Live corals are the key habitat forming organisms on coral reefs, contributing to both biological and physical structure. Understanding the importance of corals for reef fishes is, however, restricted to a few key families of fishes, whereas it is likely that a vast number of fish species will be adversely affected by the loss of live corals. This study used data from published literature together with independent field based surveys to quantify the range of reef fish species that use live coral habitats. A total of 320 species from 39 families use live coral habitats, accounting for approximately 8 % of all reef fishes. Many of the fishes reported to use live corals are from the families Pomacentridae (68 spp.) and Gobiidae (44 spp.) and most (66 %) are either planktivores or omnivores. 126 species of fish associate with corals as juveniles, although many of these fishes have no apparent affiliation with coral as adults, suggesting an ontogenetic shift in coral reliance. Collectively, reef fishes have been reported to use at least 93 species of coral, mainly from the genus Acropora and Porities and associate predominantly with branching growth forms. Some fish associate with a single coral species, whilst others can be found on more than 20 different species of coral indicating there is considerable variation in habitat specialisation among coral associated fish species. The large number of fishes that rely on coral highlights that habitat degradation and coral loss will have significant consequences for biodiversity and productivity of reef fish assemblages.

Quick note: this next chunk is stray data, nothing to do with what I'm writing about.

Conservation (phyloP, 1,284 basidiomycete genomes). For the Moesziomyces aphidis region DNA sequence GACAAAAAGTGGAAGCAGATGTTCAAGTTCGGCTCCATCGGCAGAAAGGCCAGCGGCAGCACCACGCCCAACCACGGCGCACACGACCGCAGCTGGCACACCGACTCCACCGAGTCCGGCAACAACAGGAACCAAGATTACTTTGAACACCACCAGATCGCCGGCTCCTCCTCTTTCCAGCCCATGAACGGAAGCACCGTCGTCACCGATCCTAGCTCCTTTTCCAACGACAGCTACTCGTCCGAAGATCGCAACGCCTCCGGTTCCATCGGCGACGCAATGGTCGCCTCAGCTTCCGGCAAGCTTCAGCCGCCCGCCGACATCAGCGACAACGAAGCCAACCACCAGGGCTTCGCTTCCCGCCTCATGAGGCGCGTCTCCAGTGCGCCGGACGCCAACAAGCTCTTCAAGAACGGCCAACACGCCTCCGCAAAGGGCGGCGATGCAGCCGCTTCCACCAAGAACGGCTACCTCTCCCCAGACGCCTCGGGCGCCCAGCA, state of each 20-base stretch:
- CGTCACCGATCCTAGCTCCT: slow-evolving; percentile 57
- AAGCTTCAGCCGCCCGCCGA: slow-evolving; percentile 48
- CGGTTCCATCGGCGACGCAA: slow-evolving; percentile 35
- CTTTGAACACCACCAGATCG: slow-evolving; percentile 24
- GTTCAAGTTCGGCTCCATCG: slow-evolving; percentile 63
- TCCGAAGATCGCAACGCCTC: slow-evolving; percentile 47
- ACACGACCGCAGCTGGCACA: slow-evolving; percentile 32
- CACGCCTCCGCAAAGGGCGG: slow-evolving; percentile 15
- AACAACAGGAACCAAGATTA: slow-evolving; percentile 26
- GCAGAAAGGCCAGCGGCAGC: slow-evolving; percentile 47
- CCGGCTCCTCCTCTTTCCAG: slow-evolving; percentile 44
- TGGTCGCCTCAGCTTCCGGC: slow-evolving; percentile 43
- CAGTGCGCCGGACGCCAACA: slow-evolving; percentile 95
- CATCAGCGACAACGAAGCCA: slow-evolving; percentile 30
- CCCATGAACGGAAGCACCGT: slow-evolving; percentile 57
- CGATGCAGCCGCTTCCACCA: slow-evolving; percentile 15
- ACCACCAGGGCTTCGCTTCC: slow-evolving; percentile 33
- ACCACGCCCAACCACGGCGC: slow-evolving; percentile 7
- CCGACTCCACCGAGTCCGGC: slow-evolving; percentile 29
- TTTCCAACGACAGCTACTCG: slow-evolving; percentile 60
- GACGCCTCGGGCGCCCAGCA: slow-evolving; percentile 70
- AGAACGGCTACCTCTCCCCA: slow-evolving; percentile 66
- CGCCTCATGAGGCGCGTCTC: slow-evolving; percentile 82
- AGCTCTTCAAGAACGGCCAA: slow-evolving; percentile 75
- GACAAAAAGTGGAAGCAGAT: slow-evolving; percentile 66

Reviews in Fish Biology and Fisheries – Springer Journals
Published: Aug 2, 2013
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